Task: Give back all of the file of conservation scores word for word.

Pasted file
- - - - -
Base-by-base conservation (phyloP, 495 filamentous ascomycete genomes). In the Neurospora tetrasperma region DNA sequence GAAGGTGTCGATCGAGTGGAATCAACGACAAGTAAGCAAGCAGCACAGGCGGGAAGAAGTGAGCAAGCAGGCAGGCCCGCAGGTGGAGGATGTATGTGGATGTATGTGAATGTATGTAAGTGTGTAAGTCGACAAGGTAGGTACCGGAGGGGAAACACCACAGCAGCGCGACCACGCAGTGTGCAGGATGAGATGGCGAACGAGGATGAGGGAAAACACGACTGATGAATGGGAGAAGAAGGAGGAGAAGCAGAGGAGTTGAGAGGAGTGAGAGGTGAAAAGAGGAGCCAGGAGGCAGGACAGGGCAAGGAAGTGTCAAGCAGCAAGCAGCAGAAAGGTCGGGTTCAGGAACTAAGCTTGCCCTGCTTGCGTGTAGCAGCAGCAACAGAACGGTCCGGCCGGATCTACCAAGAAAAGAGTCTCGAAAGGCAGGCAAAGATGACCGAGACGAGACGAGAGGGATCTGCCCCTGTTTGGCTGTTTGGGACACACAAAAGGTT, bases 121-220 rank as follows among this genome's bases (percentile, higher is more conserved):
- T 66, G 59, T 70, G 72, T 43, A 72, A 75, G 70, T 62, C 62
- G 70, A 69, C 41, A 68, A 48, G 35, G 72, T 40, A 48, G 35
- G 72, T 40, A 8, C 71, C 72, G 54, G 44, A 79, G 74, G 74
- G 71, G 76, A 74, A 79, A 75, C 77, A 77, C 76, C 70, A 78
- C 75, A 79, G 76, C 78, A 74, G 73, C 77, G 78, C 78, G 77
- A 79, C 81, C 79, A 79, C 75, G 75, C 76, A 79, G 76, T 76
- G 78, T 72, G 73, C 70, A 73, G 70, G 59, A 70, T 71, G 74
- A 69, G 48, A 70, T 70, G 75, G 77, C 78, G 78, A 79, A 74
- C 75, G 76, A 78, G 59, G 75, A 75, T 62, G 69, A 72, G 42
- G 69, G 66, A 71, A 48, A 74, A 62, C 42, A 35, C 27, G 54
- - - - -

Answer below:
Base-by-base conservation (phyloP, 495 filamentous ascomycete genomes). In the Neurospora tetrasperma region DNA sequence GAAGGTGTCGATCGAGTGGAATCAACGACAAGTAAGCAAGCAGCACAGGCGGGAAGAAGTGAGCAAGCAGGCAGGCCCGCAGGTGGAGGATGTATGTGGATGTATGTGAATGTATGTAAGTGTGTAAGTCGACAAGGTAGGTACCGGAGGGGAAACACCACAGCAGCGCGACCACGCAGTGTGCAGGATGAGATGGCGAACGAGGATGAGGGAAAACACGACTGATGAATGGGAGAAGAAGGAGGAGAAGCAGAGGAGTTGAGAGGAGTGAGAGGTGAAAAGAGGAGCCAGGAGGCAGGACAGGGCAAGGAAGTGTCAAGCAGCAAGCAGCAGAAAGGTCGGGTTCAGGAACTAAGCTTGCCCTGCTTGCGTGTAGCAGCAGCAACAGAACGGTCCGGCCGGATCTACCAAGAAAAGAGTCTCGAAAGGCAGGCAAAGATGACCGAGACGAGACGAGAGGGATCTGCCCCTGTTTGGCTGTTTGGGACACACAAAAGGTT, bases 121-220 rank as follows among this genome's bases (percentile, higher is more conserved):
- T 66, G 59, T 70, G 72, T 43, A 72, A 75, G 70, T 62, C 62
- G 70, A 69, C 41, A 68, A 48, G 35, G 72, T 40, A 48, G 35
- G 72, T 40, A 8, C 71, C 72, G 54, G 44, A 79, G 74, G 74
- G 71, G 76, A 74, A 79, A 75, C 77, A 77, C 76, C 70, A 78
- C 75, A 79, G 76, C 78, A 74, G 73, C 77, G 78, C 78, G 77
- A 79, C 81, C 79, A 79, C 75, G 75, C 76, A 79, G 76, T 76
- G 78, T 72, G 73, C 70, A 73, G 70, G 59, A 70, T 71, G 74
- A 69, G 48, A 70, T 70, G 75, G 77, C 78, G 78, A 79, A 74
- C 75, G 76, A 78, G 59, G 75, A 75, T 62, G 69, A 72, G 42
- G 69, G 66, A 71, A 48, A 74, A 62, C 42, A 35, C 27, G 54